Heritage sites threatened by rising water sea levels

A sea wall erected at the Vasco Da Gama pillar site in Malindi, Kilifi County on Thursday, July 2, 2020. [Kelvin Karani, Standard]

A report has listed Kenya as one of the countries whose area under heritage is most exposed to accelerating sea levels. The report titled African heritage sites threatened as sea-level rise accelerates, was published on February 10.

Kenya appears in the list with Mozambique, Senegal and Mauritania.

Kenya’s Fort Jesus in Mombasa, the Vasco Da Gama Pillar in Malindi as well as port cities of Kilwa Kisiwani and Songo Mnara in Tanzania are among those under threat.

The report assessed exposure of heritage sites to flooding and erosion along the entire coastline. “We create the first continent-wide, digitised, geospatial database of 284 coastal African Heritage Sites, combining 71 cultural World Heritage Sites and 213 natural World Heritage Sites that are either already recognised, or now under consideration by UNesco World Heritage Centre and Ramsar Convention on Wetlands of International Importance,” the report read.

While heritage sites have important cultural, ecological, historical, social and economic values, the report noted that climate change hazards such as river floods, heat waves and wildfires threaten heritage globally.

“Multiple heritage sites, including World Heritage Sites of ‘Outstanding Universal Value’, are located in the low-lying coastal zone and therefore also face threats from coastal hazards due to rising sea levels. Sea levels have been rising at a faster rate over the past three decades compared with the 20th century, a process expected to gather pace through the 21st century,” it said.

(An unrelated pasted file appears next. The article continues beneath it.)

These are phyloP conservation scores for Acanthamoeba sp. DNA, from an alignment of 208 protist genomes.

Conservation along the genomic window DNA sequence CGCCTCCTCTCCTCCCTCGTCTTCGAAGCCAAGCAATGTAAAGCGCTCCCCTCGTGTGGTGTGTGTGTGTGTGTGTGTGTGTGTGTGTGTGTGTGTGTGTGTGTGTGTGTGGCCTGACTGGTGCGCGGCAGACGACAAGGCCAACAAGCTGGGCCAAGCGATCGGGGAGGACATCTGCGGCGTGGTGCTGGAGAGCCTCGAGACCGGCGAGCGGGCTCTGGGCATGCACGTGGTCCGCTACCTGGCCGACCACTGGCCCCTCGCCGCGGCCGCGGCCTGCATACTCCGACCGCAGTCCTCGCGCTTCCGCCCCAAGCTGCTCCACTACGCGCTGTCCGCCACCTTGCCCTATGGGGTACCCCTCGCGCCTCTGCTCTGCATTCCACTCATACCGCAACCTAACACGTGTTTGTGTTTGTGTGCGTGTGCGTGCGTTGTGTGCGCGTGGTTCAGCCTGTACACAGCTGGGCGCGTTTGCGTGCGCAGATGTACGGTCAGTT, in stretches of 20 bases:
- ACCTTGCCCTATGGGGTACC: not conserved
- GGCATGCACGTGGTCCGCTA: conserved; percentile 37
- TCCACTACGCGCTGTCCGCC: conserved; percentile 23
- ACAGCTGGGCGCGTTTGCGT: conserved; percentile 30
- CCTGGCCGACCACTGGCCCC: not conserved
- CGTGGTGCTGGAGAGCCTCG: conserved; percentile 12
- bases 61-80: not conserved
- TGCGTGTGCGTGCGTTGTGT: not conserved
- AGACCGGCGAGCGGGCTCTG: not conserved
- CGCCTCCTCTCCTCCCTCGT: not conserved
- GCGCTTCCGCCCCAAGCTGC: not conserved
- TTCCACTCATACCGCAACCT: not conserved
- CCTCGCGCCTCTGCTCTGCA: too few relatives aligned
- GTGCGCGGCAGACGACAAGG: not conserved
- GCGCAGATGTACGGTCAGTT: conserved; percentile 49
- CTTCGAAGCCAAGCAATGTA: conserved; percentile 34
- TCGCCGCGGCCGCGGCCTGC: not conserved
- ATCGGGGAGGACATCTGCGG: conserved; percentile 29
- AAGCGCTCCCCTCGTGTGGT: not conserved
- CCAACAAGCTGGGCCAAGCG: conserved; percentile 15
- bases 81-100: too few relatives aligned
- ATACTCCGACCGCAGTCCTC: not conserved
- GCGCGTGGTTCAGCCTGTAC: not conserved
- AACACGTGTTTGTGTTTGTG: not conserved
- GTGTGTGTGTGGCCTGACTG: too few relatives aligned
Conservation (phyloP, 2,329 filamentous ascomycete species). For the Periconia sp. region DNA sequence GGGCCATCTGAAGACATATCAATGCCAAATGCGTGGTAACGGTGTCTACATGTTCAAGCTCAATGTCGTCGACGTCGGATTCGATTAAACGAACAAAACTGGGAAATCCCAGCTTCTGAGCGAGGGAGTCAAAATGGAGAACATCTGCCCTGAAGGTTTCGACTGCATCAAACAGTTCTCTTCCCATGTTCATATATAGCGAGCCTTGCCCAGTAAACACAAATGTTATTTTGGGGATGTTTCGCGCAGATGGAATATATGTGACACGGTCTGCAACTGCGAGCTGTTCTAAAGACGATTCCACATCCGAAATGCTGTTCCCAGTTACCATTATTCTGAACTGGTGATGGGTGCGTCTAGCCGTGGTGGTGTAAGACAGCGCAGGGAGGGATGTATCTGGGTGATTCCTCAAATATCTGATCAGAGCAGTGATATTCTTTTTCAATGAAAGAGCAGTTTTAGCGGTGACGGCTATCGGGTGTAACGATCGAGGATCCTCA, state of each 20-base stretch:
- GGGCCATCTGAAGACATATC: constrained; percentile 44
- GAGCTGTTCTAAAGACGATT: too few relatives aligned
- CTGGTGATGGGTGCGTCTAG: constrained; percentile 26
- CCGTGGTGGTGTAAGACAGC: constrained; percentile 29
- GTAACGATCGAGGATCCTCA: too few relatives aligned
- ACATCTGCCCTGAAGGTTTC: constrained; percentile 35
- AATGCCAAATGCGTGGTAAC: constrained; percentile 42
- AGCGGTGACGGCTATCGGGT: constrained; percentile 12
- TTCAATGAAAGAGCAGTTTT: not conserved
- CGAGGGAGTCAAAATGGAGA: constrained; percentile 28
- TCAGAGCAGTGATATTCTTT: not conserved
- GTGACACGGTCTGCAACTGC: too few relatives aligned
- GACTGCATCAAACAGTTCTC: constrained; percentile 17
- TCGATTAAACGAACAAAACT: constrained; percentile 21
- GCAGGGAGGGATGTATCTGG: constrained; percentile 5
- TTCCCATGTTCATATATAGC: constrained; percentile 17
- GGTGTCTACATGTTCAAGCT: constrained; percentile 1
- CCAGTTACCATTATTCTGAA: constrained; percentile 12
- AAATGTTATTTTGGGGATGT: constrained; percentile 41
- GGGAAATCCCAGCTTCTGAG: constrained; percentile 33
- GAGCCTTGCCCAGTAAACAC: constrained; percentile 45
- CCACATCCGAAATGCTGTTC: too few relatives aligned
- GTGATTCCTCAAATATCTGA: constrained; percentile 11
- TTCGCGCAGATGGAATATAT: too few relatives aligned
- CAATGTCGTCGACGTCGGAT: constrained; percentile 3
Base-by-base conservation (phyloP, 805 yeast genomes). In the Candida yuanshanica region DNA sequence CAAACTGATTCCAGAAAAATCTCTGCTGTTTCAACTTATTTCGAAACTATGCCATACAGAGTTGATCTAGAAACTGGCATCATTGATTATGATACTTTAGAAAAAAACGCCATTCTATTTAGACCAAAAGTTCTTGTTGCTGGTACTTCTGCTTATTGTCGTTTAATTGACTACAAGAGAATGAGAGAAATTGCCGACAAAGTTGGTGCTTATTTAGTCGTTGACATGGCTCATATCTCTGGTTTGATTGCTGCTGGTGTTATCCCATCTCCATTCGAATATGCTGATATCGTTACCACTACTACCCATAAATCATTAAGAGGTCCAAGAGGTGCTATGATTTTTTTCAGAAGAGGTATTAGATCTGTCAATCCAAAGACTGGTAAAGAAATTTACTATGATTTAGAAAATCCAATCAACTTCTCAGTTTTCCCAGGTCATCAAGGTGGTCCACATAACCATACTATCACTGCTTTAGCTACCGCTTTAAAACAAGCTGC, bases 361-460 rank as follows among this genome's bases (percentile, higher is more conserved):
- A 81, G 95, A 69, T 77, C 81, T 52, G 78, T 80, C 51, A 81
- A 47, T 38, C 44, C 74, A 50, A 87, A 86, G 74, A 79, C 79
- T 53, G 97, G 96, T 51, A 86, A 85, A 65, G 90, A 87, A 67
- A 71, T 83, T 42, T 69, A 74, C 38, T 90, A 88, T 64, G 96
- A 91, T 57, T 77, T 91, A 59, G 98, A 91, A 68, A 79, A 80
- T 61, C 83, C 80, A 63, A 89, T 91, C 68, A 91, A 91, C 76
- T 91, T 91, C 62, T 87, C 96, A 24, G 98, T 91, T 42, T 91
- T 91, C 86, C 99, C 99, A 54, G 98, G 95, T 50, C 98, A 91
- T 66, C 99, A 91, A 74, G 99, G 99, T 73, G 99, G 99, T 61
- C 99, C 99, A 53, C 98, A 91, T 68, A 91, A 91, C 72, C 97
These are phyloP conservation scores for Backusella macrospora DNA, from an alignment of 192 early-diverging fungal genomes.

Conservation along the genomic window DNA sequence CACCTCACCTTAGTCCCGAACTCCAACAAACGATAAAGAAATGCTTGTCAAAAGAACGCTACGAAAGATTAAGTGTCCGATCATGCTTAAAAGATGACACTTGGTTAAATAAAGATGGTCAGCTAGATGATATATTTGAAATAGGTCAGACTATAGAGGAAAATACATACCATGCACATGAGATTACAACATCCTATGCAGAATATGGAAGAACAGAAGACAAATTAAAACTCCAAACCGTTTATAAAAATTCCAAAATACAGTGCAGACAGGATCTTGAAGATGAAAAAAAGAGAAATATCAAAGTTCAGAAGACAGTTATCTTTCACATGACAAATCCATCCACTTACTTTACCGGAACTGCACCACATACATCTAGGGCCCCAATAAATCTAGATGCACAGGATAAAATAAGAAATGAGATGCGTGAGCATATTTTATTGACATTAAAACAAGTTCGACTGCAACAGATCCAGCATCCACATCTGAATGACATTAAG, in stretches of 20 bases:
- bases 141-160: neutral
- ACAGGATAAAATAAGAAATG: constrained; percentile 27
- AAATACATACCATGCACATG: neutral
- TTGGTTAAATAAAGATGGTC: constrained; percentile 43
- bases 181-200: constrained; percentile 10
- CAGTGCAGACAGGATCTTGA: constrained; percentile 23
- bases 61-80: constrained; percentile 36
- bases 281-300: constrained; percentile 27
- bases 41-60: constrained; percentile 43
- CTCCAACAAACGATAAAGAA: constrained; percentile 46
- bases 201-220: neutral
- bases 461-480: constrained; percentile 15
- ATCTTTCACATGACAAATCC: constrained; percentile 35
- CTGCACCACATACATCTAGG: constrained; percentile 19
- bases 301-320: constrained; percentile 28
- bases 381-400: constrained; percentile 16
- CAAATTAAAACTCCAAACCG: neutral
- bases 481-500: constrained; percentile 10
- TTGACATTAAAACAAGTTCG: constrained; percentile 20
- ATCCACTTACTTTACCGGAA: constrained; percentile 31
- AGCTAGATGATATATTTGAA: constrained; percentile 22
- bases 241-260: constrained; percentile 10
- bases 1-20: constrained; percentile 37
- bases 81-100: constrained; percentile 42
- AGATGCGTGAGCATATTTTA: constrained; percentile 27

The report reveals that courtesy of changing weather patterns, the situation will intensify coastal flooding and coastal erosion, exacerbating damages to coastal zone assets.

The assessment revealed that North Africa has the largest number of exposed sites with 23 of a total of 109 already affected. West Africa has 18 sites exposed, Southern Africa has seven, while East Africa and Small Island Developing States have the fewest sites exposed.

 Of the asset sites, Fifty-six (20 per cent) of the 284 identified African heritage sites are currently exposed to a 1-in-100-year coastal extreme event. Thirty-five of the 213 natural heritage sites (16%) and 21 of the 71 cultural heritage sites (30%) are exposed to a 100-year coastal extreme event.

In Kenya, the rising sea level is said to have affected seagrass cover, weakening natural coastal protection and further exacerbating flood risk.

“The eastern African coast, a region of high diversity of seagrass, is subject to frequent anthropogenic disturbance, resulting in the loss of about 21 per cent of Kenya’s seagrass cover between 1986 and 2016. Such transitions could have further indirect effects and weaken natural coastal protection, exacerbating flood risk,” says the report.

The report noted the fate of coral reefs depends on future marine heatwaves and ocean acidification trends, which are expected to increase all around the continent —while mangroves are also threatened by rising seas. Currently, 56 sites are at risk from a 1-in-100-year coastal extreme event in Africa. They include the iconic ruins of Tipasa (Algeria) and North Sinai Archaeological Sites Zone (Egypt). “By 2050, the number of exposed sites is projected to triple to almost 200 sites under high emissions,” says the report.

Tunisia contains the most heritage sites (34), seven of which are exposed to a 100-year event, with two of them being highly exposed. Morocco and Senegal have seven exposed sites each and Egypt four.

Africa is home to some of the most diverse cultural and bio-cultural heritages in the world, internationally recognised for its uniqueness and ‘Outstanding Universal Value’.